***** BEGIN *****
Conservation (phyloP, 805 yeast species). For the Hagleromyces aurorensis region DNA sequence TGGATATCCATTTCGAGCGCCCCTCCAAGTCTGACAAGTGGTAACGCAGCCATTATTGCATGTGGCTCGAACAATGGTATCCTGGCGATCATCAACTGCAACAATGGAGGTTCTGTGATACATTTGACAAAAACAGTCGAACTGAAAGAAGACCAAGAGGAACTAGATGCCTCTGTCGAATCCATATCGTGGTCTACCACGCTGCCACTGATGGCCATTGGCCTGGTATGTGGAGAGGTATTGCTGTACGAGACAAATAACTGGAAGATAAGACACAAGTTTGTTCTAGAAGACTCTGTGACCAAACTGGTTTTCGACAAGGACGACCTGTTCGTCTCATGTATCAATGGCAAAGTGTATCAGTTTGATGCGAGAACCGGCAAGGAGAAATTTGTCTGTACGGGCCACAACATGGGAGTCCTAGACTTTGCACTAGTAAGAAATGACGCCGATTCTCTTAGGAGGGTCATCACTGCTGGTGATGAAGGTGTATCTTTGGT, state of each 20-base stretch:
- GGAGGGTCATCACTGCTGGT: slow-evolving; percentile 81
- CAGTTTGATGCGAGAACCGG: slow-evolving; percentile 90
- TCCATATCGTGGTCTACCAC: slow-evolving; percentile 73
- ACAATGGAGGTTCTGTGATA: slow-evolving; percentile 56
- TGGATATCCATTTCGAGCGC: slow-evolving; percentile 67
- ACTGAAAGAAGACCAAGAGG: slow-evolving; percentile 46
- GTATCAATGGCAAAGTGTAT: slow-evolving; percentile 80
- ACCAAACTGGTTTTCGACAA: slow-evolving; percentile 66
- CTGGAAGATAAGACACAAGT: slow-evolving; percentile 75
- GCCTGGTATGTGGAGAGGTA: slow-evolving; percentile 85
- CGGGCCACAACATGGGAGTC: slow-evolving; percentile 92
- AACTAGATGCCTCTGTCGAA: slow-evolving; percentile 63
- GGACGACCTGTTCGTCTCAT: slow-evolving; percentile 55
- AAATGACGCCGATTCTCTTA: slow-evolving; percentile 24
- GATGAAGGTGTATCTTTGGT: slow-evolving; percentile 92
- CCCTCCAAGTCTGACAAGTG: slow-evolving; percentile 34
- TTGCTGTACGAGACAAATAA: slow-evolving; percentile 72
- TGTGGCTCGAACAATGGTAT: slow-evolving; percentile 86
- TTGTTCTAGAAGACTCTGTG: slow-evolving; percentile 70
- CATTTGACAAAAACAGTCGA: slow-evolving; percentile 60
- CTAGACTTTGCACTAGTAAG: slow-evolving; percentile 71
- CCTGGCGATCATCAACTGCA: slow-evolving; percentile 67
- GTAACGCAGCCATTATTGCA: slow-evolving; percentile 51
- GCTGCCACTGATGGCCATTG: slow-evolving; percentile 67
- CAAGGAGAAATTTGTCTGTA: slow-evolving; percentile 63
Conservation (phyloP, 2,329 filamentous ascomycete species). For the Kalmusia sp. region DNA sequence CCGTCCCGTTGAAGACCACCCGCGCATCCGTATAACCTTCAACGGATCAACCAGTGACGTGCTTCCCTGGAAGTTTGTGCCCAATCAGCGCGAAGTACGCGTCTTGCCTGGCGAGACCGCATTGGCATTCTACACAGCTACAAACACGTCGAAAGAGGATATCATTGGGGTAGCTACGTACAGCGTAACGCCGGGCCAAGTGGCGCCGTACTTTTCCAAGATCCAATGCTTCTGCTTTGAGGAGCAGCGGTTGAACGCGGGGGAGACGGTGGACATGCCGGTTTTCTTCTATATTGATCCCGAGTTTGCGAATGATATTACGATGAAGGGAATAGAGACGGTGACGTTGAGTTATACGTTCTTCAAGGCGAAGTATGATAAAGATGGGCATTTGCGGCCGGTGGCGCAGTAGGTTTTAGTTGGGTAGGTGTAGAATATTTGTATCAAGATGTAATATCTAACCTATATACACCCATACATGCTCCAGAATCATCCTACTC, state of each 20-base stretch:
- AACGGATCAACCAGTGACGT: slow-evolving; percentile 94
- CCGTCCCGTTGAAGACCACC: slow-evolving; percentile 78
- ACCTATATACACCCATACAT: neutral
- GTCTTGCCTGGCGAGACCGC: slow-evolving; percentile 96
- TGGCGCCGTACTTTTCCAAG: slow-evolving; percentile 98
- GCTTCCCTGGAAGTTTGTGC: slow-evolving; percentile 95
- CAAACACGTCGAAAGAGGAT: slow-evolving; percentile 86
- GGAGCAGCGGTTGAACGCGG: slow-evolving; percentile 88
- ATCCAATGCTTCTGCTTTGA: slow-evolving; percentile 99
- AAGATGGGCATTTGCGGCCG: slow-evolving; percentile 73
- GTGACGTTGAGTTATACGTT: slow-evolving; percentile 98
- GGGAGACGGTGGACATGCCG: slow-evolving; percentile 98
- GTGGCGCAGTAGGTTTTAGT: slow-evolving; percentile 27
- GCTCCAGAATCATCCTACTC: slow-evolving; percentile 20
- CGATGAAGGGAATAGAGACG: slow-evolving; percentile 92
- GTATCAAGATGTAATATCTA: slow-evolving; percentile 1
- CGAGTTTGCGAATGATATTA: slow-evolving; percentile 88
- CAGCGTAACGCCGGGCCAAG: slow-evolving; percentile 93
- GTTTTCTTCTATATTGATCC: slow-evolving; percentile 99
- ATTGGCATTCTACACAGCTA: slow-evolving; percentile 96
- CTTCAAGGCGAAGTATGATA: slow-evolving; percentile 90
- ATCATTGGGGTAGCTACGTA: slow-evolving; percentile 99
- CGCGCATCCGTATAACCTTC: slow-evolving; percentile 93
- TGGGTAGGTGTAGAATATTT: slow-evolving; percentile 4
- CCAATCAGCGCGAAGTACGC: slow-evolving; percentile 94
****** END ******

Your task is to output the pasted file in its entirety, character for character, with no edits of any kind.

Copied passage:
Conservation (phyloP, 805 yeast species). For the Hagleromyces aurorensis region DNA sequence TGGATATCCATTTCGAGCGCCCCTCCAAGTCTGACAAGTGGTAACGCAGCCATTATTGCATGTGGCTCGAACAATGGTATCCTGGCGATCATCAACTGCAACAATGGAGGTTCTGTGATACATTTGACAAAAACAGTCGAACTGAAAGAAGACCAAGAGGAACTAGATGCCTCTGTCGAATCCATATCGTGGTCTACCACGCTGCCACTGATGGCCATTGGCCTGGTATGTGGAGAGGTATTGCTGTACGAGACAAATAACTGGAAGATAAGACACAAGTTTGTTCTAGAAGACTCTGTGACCAAACTGGTTTTCGACAAGGACGACCTGTTCGTCTCATGTATCAATGGCAAAGTGTATCAGTTTGATGCGAGAACCGGCAAGGAGAAATTTGTCTGTACGGGCCACAACATGGGAGTCCTAGACTTTGCACTAGTAAGAAATGACGCCGATTCTCTTAGGAGGGTCATCACTGCTGGTGATGAAGGTGTATCTTTGGT, state of each 20-base stretch:
- GGAGGGTCATCACTGCTGGT: slow-evolving; percentile 81
- CAGTTTGATGCGAGAACCGG: slow-evolving; percentile 90
- TCCATATCGTGGTCTACCAC: slow-evolving; percentile 73
- ACAATGGAGGTTCTGTGATA: slow-evolving; percentile 56
- TGGATATCCATTTCGAGCGC: slow-evolving; percentile 67
- ACTGAAAGAAGACCAAGAGG: slow-evolving; percentile 46
- GTATCAATGGCAAAGTGTAT: slow-evolving; percentile 80
- ACCAAACTGGTTTTCGACAA: slow-evolving; percentile 66
- CTGGAAGATAAGACACAAGT: slow-evolving; percentile 75
- GCCTGGTATGTGGAGAGGTA: slow-evolving; percentile 85
- CGGGCCACAACATGGGAGTC: slow-evolving; percentile 92
- AACTAGATGCCTCTGTCGAA: slow-evolving; percentile 63
- GGACGACCTGTTCGTCTCAT: slow-evolving; percentile 55
- AAATGACGCCGATTCTCTTA: slow-evolving; percentile 24
- GATGAAGGTGTATCTTTGGT: slow-evolving; percentile 92
- CCCTCCAAGTCTGACAAGTG: slow-evolving; percentile 34
- TTGCTGTACGAGACAAATAA: slow-evolving; percentile 72
- TGTGGCTCGAACAATGGTAT: slow-evolving; percentile 86
- TTGTTCTAGAAGACTCTGTG: slow-evolving; percentile 70
- CATTTGACAAAAACAGTCGA: slow-evolving; percentile 60
- CTAGACTTTGCACTAGTAAG: slow-evolving; percentile 71
- CCTGGCGATCATCAACTGCA: slow-evolving; percentile 67
- GTAACGCAGCCATTATTGCA: slow-evolving; percentile 51
- GCTGCCACTGATGGCCATTG: slow-evolving; percentile 67
- CAAGGAGAAATTTGTCTGTA: slow-evolving; percentile 63
Conservation (phyloP, 2,329 filamentous ascomycete species). For the Kalmusia sp. region DNA sequence CCGTCCCGTTGAAGACCACCCGCGCATCCGTATAACCTTCAACGGATCAACCAGTGACGTGCTTCCCTGGAAGTTTGTGCCCAATCAGCGCGAAGTACGCGTCTTGCCTGGCGAGACCGCATTGGCATTCTACACAGCTACAAACACGTCGAAAGAGGATATCATTGGGGTAGCTACGTACAGCGTAACGCCGGGCCAAGTGGCGCCGTACTTTTCCAAGATCCAATGCTTCTGCTTTGAGGAGCAGCGGTTGAACGCGGGGGAGACGGTGGACATGCCGGTTTTCTTCTATATTGATCCCGAGTTTGCGAATGATATTACGATGAAGGGAATAGAGACGGTGACGTTGAGTTATACGTTCTTCAAGGCGAAGTATGATAAAGATGGGCATTTGCGGCCGGTGGCGCAGTAGGTTTTAGTTGGGTAGGTGTAGAATATTTGTATCAAGATGTAATATCTAACCTATATACACCCATACATGCTCCAGAATCATCCTACTC, state of each 20-base stretch:
- AACGGATCAACCAGTGACGT: slow-evolving; percentile 94
- CCGTCCCGTTGAAGACCACC: slow-evolving; percentile 78
- ACCTATATACACCCATACAT: neutral
- GTCTTGCCTGGCGAGACCGC: slow-evolving; percentile 96
- TGGCGCCGTACTTTTCCAAG: slow-evolving; percentile 98
- GCTTCCCTGGAAGTTTGTGC: slow-evolving; percentile 95
- CAAACACGTCGAAAGAGGAT: slow-evolving; percentile 86
- GGAGCAGCGGTTGAACGCGG: slow-evolving; percentile 88
- ATCCAATGCTTCTGCTTTGA: slow-evolving; percentile 99
- AAGATGGGCATTTGCGGCCG: slow-evolving; percentile 73
- GTGACGTTGAGTTATACGTT: slow-evolving; percentile 98
- GGGAGACGGTGGACATGCCG: slow-evolving; percentile 98
- GTGGCGCAGTAGGTTTTAGT: slow-evolving; percentile 27
- GCTCCAGAATCATCCTACTC: slow-evolving; percentile 20
- CGATGAAGGGAATAGAGACG: slow-evolving; percentile 92
- GTATCAAGATGTAATATCTA: slow-evolving; percentile 1
- CGAGTTTGCGAATGATATTA: slow-evolving; percentile 88
- CAGCGTAACGCCGGGCCAAG: slow-evolving; percentile 93
- GTTTTCTTCTATATTGATCC: slow-evolving; percentile 99
- ATTGGCATTCTACACAGCTA: slow-evolving; percentile 96
- CTTCAAGGCGAAGTATGATA: slow-evolving; percentile 90
- ATCATTGGGGTAGCTACGTA: slow-evolving; percentile 99
- CGCGCATCCGTATAACCTTC: slow-evolving; percentile 93
- TGGGTAGGTGTAGAATATTT: slow-evolving; percentile 4
- CCAATCAGCGCGAAGTACGC: slow-evolving; percentile 94